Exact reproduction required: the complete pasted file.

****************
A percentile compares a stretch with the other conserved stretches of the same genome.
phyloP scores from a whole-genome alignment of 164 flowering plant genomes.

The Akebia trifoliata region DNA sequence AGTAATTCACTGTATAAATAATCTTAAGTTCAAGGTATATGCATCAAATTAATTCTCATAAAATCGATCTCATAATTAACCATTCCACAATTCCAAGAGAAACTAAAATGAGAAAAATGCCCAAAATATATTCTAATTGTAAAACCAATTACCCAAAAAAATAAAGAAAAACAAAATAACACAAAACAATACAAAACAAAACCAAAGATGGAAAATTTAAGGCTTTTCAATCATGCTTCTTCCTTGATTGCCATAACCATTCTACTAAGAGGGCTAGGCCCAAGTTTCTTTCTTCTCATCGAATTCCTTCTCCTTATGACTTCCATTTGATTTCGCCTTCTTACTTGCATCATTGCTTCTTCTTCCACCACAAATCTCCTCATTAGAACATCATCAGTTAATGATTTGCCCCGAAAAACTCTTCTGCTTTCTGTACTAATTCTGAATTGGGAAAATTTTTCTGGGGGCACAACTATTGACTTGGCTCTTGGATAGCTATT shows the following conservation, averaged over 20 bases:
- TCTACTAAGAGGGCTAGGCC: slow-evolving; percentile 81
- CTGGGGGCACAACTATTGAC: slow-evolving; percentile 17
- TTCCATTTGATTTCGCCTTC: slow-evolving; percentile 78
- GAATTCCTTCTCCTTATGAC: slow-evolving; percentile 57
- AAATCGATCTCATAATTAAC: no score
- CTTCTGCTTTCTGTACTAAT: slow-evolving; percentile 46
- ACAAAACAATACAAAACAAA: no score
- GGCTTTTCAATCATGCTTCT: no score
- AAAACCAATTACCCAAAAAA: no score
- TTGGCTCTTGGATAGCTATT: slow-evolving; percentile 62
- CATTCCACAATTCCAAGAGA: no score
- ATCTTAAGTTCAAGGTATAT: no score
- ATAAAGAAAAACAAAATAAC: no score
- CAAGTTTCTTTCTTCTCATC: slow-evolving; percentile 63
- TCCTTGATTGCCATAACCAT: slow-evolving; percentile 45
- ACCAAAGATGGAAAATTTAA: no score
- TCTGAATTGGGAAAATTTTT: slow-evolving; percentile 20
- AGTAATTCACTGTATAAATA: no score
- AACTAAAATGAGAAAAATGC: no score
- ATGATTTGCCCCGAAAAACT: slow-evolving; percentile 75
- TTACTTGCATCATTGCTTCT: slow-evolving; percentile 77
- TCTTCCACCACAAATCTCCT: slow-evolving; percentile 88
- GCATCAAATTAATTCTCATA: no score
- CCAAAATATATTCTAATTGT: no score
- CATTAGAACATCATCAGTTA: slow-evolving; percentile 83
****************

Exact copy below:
A percentile compares a stretch with the other conserved stretches of the same genome.
phyloP scores from a whole-genome alignment of 164 flowering plant genomes.

The Akebia trifoliata region DNA sequence AGTAATTCACTGTATAAATAATCTTAAGTTCAAGGTATATGCATCAAATTAATTCTCATAAAATCGATCTCATAATTAACCATTCCACAATTCCAAGAGAAACTAAAATGAGAAAAATGCCCAAAATATATTCTAATTGTAAAACCAATTACCCAAAAAAATAAAGAAAAACAAAATAACACAAAACAATACAAAACAAAACCAAAGATGGAAAATTTAAGGCTTTTCAATCATGCTTCTTCCTTGATTGCCATAACCATTCTACTAAGAGGGCTAGGCCCAAGTTTCTTTCTTCTCATCGAATTCCTTCTCCTTATGACTTCCATTTGATTTCGCCTTCTTACTTGCATCATTGCTTCTTCTTCCACCACAAATCTCCTCATTAGAACATCATCAGTTAATGATTTGCCCCGAAAAACTCTTCTGCTTTCTGTACTAATTCTGAATTGGGAAAATTTTTCTGGGGGCACAACTATTGACTTGGCTCTTGGATAGCTATT shows the following conservation, averaged over 20 bases:
- TCTACTAAGAGGGCTAGGCC: slow-evolving; percentile 81
- CTGGGGGCACAACTATTGAC: slow-evolving; percentile 17
- TTCCATTTGATTTCGCCTTC: slow-evolving; percentile 78
- GAATTCCTTCTCCTTATGAC: slow-evolving; percentile 57
- AAATCGATCTCATAATTAAC: no score
- CTTCTGCTTTCTGTACTAAT: slow-evolving; percentile 46
- ACAAAACAATACAAAACAAA: no score
- GGCTTTTCAATCATGCTTCT: no score
- AAAACCAATTACCCAAAAAA: no score
- TTGGCTCTTGGATAGCTATT: slow-evolving; percentile 62
- CATTCCACAATTCCAAGAGA: no score
- ATCTTAAGTTCAAGGTATAT: no score
- ATAAAGAAAAACAAAATAAC: no score
- CAAGTTTCTTTCTTCTCATC: slow-evolving; percentile 63
- TCCTTGATTGCCATAACCAT: slow-evolving; percentile 45
- ACCAAAGATGGAAAATTTAA: no score
- TCTGAATTGGGAAAATTTTT: slow-evolving; percentile 20
- AGTAATTCACTGTATAAATA: no score
- AACTAAAATGAGAAAAATGC: no score
- ATGATTTGCCCCGAAAAACT: slow-evolving; percentile 75
- TTACTTGCATCATTGCTTCT: slow-evolving; percentile 77
- TCTTCCACCACAAATCTCCT: slow-evolving; percentile 88
- GCATCAAATTAATTCTCATA: no score
- CCAAAATATATTCTAATTGT: no score
- CATTAGAACATCATCAGTTA: slow-evolving; percentile 83